China, India and Russia top pollution black spot league
Sites in China, India and Azerbaijan have been added to a list of countries home to the world's most polluted hell holes.
Independent environmental group the Blacksmith Institute has published its 2007 list of the ten worst polluted places on the planet, which now includes Sumgayit, in Azerbaijan, Tianying, in China, and Sukinda and Vapi, both in India.
Six other locations remained from last year’s top ten, which identifies the places in the world where environmental experts believe pollution is most harmful to human health.
Richard Fuller, founder and director of the Blacksmith Institute, said: “The fact of the matter is that children are sick and dying in these polluted places, and it is not rocket science to fix them.
“This year there has been more focus on pollution in the media, but there has been little action in terms of new funding or programs.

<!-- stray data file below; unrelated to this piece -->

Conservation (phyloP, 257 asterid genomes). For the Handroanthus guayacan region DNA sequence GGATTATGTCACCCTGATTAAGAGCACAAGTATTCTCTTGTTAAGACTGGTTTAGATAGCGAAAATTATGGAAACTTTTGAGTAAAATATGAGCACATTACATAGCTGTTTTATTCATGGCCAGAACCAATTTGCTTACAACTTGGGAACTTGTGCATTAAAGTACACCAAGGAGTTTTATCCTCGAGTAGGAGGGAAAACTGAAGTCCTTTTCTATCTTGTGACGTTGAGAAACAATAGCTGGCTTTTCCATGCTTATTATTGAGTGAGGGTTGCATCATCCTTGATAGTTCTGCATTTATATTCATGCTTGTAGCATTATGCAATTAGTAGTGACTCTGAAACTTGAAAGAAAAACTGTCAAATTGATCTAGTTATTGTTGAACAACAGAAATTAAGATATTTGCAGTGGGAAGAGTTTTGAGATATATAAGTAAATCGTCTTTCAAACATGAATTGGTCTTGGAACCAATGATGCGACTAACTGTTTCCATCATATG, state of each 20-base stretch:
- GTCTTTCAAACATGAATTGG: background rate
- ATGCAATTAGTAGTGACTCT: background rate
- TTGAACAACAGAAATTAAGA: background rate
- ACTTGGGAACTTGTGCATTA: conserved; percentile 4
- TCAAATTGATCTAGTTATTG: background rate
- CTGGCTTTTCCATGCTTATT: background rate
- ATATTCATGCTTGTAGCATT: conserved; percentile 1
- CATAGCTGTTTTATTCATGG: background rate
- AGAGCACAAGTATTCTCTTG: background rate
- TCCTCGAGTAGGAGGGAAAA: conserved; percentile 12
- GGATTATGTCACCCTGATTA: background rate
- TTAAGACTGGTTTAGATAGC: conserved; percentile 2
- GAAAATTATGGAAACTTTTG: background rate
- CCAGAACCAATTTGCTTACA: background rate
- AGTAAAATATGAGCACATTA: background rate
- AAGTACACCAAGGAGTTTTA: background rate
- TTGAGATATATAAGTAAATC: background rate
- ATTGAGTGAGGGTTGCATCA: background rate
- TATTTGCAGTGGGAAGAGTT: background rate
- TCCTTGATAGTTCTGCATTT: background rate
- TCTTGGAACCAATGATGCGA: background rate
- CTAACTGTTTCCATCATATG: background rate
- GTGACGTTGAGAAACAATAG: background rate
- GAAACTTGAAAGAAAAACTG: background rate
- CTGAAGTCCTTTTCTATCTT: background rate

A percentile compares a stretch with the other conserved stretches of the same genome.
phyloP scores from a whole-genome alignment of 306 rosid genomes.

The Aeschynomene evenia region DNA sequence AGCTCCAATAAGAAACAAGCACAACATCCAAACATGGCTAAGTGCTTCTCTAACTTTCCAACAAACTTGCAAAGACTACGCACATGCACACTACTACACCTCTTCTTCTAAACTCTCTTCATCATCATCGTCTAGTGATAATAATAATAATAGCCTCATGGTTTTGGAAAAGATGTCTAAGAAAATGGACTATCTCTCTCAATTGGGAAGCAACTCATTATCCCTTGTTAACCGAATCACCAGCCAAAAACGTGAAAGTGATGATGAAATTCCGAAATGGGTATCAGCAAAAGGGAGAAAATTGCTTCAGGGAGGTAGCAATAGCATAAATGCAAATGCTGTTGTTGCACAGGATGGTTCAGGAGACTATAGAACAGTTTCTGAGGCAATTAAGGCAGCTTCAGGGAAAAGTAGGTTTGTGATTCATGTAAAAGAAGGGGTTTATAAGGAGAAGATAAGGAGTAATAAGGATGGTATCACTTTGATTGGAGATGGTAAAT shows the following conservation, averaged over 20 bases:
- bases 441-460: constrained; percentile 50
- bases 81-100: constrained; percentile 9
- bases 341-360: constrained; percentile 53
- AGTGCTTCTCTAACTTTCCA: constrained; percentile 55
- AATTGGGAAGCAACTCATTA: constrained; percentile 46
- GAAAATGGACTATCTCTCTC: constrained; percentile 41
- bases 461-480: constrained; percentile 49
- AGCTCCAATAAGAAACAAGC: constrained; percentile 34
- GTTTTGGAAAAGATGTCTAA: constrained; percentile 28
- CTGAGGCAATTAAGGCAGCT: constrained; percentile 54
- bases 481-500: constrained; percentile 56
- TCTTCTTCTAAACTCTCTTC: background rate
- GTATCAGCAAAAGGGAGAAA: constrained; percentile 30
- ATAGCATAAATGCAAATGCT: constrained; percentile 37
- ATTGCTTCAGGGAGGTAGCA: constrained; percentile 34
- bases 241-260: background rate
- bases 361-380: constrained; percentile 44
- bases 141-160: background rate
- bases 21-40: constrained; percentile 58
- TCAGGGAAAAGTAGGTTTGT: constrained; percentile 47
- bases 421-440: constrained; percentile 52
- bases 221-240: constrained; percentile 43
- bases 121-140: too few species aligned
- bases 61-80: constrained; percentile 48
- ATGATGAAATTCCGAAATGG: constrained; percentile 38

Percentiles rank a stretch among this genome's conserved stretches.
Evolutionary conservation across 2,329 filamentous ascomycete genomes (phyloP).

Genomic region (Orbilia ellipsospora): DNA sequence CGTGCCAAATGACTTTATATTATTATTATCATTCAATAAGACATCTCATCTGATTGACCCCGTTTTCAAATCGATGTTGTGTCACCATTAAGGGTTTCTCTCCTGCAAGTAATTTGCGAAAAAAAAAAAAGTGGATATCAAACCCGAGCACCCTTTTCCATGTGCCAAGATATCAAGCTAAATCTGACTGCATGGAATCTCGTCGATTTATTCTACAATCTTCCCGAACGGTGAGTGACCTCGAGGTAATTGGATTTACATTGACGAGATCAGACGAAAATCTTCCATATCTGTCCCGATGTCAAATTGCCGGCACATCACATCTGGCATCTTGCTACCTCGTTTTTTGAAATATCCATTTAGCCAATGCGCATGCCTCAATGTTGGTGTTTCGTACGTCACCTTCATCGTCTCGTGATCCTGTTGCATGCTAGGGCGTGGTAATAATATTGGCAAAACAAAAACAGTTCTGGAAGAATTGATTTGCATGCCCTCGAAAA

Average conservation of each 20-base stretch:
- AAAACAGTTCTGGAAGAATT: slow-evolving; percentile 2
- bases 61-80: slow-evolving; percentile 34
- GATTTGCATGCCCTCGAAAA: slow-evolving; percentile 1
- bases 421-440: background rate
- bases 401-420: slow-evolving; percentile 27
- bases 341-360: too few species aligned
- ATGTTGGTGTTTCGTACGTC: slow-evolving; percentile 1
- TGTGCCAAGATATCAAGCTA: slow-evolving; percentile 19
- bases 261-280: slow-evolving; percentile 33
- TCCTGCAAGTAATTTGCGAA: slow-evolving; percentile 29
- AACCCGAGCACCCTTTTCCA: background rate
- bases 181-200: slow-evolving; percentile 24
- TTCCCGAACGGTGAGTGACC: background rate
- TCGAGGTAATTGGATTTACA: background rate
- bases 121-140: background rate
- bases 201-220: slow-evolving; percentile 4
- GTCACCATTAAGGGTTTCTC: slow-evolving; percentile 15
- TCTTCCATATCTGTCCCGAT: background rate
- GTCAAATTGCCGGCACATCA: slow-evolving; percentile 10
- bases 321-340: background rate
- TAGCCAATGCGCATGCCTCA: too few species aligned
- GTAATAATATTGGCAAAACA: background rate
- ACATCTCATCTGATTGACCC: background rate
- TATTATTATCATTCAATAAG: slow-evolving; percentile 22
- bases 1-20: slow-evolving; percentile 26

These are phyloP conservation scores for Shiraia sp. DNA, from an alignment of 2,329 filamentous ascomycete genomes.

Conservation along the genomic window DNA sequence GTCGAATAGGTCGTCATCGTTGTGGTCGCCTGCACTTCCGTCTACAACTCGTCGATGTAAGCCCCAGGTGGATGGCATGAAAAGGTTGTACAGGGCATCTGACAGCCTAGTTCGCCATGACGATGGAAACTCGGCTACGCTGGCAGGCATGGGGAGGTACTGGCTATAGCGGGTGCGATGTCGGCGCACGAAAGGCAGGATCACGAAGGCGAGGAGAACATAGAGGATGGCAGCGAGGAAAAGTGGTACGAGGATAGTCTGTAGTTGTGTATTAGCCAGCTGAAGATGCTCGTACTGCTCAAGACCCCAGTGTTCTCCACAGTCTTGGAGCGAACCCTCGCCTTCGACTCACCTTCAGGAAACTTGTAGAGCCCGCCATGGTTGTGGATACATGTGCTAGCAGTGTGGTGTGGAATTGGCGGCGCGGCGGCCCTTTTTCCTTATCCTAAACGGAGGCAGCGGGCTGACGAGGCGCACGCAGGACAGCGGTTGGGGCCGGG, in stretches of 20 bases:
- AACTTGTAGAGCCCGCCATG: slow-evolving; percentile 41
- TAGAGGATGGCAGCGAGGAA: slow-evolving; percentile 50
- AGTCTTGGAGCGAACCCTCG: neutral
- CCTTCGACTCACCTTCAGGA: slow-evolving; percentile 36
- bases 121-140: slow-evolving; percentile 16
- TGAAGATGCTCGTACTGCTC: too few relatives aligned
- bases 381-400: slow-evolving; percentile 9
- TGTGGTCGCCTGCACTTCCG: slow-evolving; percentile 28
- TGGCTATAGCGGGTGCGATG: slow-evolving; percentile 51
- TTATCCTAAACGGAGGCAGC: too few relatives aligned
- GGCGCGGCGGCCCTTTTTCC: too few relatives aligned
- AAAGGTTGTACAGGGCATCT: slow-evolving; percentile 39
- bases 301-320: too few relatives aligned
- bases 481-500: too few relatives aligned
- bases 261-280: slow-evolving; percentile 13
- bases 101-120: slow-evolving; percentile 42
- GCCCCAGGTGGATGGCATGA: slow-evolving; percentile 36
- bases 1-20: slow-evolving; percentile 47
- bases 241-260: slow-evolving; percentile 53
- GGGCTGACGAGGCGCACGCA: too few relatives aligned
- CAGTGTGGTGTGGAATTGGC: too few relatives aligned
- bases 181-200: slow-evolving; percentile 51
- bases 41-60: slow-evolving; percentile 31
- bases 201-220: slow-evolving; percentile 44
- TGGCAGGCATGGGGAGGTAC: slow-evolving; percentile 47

“We all need to step up to the plate and get moving.”
Mining, Cold War pollution, and unregulated industrial production are the major culprits behind the pollution, according to the institute’s report.
Following publication of last year’s list, nominations flooded in and the institute now has a database of more than 400 polluted sites they will work to clean up.
David Hanrahan, director of operations, told edie: “What we are trying to do is get the health impacts improved and the more we can get companies to do or governments to do, the better.
“We are trying to catalyse things. Sometimes there is a little bit of paralysis because the problem is so big they think ‘what do we do about it?'”
The report also names the institute’s Dirty 30 – a more comprehensive list of the world’s most polluted sites.
Haina, in the Dominican Republic, Ranipet, in India, Mailuu-Suu, in Kyrgyzstan, and Rudnaya Pristan, in Russia, which were all knocked out of this year’s top ten, remain in the Dirty 30.
The Top Ten
© Faversham House Ltd 2022 edie news articles may be copied or forwarded for individual use only. No other reproduction or distribution is permitted without prior written consent.